August 2, 2021
More than 88,000 Maine households will receive additional support to purchase food in August, after the Federal Government approved Maine’s request to offer families the maximum benefits allowed through the Federal Supplemental Nutrition Assistance Program (SNAP). Following the end of the State of Civil Emergency, the Maine Department of Health and Human Services issued a Public Health Emergency (PDF)declaration that allows the State to continue taking advantage of Federal funding for COVID-19 Emergency Allotments through SNAP.
Through this option, Maine receives over $16 million per month in benefit supplements from the Federal Government to distribute to just over 88,000 households, based on household size. These dollars are immediately reinvested in local businesses, supporting their operations while assisting families in meeting their basic needs. According to a recent US Food and Nutrition Services (FNS) study on the multiplier impact of SNAP benefit increases, a $1 billion increase in SNAP benefits spurs $1.54 billion in economic activity. As such, the $16 million that will be distributed throughout the state is projected to have an actual impact of up to $24.54 million on Maine’s economy.
Individuals and families who receive SNAP benefits will continue to see maximum allotments in August, and Maine has the option to continue renewing this request to the Federal Government monthly.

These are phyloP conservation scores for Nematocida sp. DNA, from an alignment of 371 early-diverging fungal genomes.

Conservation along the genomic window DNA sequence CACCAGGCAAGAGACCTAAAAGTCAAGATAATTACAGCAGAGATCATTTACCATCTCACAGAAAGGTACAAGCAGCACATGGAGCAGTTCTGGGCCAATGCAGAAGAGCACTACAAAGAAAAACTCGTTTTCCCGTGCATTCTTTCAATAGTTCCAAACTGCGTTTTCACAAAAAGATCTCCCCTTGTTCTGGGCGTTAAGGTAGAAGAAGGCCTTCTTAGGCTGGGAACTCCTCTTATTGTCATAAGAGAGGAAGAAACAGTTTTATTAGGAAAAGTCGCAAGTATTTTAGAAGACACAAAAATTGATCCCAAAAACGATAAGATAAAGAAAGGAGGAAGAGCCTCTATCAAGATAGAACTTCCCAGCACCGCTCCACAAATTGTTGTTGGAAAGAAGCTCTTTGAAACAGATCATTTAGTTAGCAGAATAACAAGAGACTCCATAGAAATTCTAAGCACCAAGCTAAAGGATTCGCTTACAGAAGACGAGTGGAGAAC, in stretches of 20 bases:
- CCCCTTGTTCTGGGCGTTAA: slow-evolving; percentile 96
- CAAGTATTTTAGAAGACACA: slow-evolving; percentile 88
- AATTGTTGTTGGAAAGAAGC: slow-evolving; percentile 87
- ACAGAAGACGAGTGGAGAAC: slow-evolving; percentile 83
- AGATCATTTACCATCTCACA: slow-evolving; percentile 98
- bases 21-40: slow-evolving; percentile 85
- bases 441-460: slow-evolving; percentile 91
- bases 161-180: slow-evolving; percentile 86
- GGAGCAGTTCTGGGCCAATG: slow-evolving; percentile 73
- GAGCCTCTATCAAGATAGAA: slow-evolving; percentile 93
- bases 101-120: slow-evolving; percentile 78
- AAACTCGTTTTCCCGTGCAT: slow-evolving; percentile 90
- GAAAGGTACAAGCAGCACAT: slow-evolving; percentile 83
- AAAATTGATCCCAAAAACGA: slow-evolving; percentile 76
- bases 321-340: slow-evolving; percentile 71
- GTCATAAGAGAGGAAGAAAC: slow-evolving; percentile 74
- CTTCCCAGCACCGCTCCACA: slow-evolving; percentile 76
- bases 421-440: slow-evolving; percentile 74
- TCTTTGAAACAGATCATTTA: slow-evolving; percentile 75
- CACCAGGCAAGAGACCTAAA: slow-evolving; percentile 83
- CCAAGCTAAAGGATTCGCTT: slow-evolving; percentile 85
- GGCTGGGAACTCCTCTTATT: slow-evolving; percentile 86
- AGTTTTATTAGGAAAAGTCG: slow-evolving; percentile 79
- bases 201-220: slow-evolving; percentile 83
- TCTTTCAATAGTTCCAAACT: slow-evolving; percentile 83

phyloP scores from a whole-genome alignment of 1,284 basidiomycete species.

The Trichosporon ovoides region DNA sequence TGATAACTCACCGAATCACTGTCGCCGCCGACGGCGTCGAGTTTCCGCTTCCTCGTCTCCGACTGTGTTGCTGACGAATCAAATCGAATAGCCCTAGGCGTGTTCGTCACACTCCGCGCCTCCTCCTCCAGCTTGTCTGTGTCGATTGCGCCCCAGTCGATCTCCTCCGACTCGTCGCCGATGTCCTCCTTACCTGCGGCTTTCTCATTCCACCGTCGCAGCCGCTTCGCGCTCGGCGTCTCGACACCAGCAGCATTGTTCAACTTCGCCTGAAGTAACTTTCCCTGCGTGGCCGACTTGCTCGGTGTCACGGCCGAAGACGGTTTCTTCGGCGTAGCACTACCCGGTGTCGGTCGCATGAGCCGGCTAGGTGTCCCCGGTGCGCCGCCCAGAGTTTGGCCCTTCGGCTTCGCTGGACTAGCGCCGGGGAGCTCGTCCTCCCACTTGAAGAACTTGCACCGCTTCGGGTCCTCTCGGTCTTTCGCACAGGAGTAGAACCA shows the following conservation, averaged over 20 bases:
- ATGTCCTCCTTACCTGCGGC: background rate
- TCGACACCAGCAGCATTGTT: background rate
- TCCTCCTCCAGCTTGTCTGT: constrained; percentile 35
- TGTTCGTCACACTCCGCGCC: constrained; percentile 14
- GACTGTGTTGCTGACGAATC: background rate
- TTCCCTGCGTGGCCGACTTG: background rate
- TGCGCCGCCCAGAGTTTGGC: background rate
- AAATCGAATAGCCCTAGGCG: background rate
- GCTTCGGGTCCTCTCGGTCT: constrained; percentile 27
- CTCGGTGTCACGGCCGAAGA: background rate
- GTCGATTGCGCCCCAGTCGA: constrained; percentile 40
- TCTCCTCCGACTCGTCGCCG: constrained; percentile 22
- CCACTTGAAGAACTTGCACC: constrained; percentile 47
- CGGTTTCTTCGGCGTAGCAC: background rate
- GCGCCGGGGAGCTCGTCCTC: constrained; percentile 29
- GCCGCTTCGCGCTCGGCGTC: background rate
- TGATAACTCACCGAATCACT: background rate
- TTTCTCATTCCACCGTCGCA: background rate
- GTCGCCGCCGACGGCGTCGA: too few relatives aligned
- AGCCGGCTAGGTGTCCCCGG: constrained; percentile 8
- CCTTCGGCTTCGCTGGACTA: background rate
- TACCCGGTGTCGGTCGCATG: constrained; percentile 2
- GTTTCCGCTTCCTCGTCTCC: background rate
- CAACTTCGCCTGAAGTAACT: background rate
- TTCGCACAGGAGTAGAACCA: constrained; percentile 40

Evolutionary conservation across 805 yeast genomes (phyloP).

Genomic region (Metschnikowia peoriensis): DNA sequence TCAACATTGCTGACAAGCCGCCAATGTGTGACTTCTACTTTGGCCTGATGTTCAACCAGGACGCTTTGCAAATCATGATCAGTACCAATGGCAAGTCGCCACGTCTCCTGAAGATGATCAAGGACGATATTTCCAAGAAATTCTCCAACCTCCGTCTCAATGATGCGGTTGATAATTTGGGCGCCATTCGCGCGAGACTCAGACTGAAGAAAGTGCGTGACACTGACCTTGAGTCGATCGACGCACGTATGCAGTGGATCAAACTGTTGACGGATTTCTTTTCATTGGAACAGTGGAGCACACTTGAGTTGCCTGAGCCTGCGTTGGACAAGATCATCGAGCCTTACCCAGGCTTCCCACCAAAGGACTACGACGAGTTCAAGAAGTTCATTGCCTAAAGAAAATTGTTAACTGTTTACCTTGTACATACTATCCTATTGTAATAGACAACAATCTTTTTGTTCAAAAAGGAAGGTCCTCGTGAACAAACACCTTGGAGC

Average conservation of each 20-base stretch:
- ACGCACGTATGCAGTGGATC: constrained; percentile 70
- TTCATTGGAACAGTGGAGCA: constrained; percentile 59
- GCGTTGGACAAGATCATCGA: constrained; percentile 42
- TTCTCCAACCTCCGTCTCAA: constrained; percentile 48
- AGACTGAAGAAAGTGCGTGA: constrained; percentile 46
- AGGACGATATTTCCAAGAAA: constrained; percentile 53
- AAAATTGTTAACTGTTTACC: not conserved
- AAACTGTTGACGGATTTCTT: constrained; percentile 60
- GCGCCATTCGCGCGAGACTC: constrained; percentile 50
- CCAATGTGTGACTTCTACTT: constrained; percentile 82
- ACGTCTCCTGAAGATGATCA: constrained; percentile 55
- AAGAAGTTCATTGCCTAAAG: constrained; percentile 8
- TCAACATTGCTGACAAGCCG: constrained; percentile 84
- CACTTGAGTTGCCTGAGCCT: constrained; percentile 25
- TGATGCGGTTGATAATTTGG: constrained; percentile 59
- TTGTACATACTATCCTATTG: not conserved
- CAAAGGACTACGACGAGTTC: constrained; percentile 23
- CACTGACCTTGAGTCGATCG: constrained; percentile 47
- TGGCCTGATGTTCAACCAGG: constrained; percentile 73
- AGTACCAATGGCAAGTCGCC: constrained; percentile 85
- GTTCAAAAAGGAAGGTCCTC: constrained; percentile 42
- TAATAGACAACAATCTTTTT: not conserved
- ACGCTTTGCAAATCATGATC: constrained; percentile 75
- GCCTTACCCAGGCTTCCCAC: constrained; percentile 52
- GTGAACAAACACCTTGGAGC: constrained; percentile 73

Maine experiences a rate of food insecurity higher than the national average. Even prior to the pandemic, 12 percent of Maine households were food insecure, higher than the national average of 11 percent. Using data collected in May 2021, a Center on Budget and Policy Priorities study found that 13 percent of children in Maine weren’t eating enough because the household couldn’t afford sufficient food. This is by far the highest of our New England peers, with the next highest being Vermont and Rhode Island at 10 percent. The national measure was at 9 percent of households with children. Feeding America data show that Maine is sixth in the nation for projected food insecurity in 2021.
Maine DHHS has also supported families through the Pandemic Electronic Benefit Transfer (P-EBT) program, which provides additional nutrition support for families of children who are eligible for free or reduced school lunch, but did not have access to school-based food programs because they were learning remotely on some or all school days due to the COVID-19 pandemic.